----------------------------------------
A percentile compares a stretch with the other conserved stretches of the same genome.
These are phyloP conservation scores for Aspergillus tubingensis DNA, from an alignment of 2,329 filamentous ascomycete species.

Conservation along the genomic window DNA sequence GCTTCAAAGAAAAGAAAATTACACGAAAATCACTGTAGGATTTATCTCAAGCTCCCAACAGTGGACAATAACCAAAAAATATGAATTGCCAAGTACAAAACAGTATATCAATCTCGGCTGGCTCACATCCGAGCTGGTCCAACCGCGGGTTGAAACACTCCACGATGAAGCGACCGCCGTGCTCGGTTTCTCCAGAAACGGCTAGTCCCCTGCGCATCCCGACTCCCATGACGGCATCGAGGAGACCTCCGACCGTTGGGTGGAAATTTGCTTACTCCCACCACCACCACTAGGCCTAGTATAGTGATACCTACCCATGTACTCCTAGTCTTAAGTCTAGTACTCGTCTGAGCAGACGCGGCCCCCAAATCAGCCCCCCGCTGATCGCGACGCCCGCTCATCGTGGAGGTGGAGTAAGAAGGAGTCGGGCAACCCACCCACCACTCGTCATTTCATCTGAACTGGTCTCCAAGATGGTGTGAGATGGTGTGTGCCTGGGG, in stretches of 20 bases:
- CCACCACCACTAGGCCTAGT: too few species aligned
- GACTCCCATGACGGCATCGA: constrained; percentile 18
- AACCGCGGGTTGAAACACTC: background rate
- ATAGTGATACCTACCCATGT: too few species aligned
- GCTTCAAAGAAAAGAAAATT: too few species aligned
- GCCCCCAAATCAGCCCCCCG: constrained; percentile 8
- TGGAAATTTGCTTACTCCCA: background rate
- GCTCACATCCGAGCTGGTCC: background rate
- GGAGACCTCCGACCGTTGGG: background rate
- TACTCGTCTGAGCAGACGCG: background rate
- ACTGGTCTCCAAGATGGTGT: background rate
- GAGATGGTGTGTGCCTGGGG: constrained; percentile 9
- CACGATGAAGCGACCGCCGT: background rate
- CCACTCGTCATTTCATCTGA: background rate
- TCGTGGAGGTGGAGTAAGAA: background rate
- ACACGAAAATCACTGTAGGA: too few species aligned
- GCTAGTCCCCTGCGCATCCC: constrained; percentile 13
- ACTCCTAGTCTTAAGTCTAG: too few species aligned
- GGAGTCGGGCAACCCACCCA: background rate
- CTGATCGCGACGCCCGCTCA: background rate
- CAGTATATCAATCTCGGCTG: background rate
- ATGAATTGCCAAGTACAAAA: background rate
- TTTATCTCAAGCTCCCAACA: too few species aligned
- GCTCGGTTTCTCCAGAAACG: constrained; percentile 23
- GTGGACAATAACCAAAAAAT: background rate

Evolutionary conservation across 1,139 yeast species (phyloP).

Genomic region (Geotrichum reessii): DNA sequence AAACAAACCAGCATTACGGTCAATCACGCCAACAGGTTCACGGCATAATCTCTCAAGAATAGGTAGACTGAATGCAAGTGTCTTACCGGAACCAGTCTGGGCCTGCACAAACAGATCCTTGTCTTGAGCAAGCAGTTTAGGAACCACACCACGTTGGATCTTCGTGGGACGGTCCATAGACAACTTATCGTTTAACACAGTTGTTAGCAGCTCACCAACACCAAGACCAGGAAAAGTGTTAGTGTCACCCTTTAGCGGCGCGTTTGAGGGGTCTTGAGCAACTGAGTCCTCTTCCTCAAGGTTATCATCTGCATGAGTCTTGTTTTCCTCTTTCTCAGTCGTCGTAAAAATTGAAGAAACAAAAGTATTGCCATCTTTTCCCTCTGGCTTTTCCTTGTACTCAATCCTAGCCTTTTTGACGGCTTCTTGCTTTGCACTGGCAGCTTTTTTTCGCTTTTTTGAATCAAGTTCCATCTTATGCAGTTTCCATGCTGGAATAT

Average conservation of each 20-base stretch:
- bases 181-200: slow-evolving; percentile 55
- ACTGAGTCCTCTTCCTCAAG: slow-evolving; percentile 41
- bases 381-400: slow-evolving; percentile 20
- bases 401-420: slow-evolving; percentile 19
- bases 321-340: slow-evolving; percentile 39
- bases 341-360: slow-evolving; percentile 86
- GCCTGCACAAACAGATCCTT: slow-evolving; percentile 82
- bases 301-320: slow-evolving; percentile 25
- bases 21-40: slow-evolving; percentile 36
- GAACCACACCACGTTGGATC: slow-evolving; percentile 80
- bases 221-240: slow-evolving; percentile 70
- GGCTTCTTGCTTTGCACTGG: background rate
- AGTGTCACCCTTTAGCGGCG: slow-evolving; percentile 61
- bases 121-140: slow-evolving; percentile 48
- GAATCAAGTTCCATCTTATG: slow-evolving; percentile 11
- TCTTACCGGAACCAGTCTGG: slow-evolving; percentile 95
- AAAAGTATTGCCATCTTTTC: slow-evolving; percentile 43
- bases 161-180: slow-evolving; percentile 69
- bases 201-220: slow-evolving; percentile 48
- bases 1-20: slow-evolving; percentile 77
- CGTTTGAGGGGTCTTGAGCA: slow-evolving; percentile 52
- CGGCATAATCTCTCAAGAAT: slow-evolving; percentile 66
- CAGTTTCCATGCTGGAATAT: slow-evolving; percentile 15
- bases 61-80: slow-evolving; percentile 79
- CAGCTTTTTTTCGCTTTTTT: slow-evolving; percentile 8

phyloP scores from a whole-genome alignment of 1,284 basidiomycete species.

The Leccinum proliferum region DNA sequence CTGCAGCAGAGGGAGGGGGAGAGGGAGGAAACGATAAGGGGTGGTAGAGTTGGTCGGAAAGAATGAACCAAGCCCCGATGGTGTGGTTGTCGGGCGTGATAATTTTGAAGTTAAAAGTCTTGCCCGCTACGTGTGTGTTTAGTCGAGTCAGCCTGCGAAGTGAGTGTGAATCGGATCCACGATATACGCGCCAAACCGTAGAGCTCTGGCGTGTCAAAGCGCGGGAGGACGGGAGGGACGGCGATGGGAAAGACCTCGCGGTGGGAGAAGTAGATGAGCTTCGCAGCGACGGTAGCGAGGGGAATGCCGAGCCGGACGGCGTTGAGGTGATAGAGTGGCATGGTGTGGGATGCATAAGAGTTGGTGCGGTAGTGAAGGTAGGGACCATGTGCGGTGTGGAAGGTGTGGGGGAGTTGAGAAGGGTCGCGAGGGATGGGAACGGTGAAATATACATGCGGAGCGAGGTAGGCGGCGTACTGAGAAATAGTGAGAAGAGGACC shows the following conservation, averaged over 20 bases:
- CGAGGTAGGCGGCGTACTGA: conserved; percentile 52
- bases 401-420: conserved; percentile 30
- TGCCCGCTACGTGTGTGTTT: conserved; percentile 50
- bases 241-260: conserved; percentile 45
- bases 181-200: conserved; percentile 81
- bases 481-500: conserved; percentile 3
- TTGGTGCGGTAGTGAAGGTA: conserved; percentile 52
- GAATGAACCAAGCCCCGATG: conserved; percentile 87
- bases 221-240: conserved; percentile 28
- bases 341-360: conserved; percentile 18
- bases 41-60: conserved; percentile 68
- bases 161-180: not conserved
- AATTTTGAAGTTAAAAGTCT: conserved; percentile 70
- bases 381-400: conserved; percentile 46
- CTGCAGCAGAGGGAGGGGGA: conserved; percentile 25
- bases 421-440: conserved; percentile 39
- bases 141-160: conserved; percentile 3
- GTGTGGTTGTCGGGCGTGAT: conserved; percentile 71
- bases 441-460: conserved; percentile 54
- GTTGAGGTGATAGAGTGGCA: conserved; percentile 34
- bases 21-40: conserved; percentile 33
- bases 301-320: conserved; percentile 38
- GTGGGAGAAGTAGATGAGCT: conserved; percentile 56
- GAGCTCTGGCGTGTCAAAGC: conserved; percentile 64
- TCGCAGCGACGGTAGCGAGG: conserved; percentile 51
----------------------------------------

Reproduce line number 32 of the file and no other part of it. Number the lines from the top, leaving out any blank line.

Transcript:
- bases 181-200: slow-evolving; percentile 55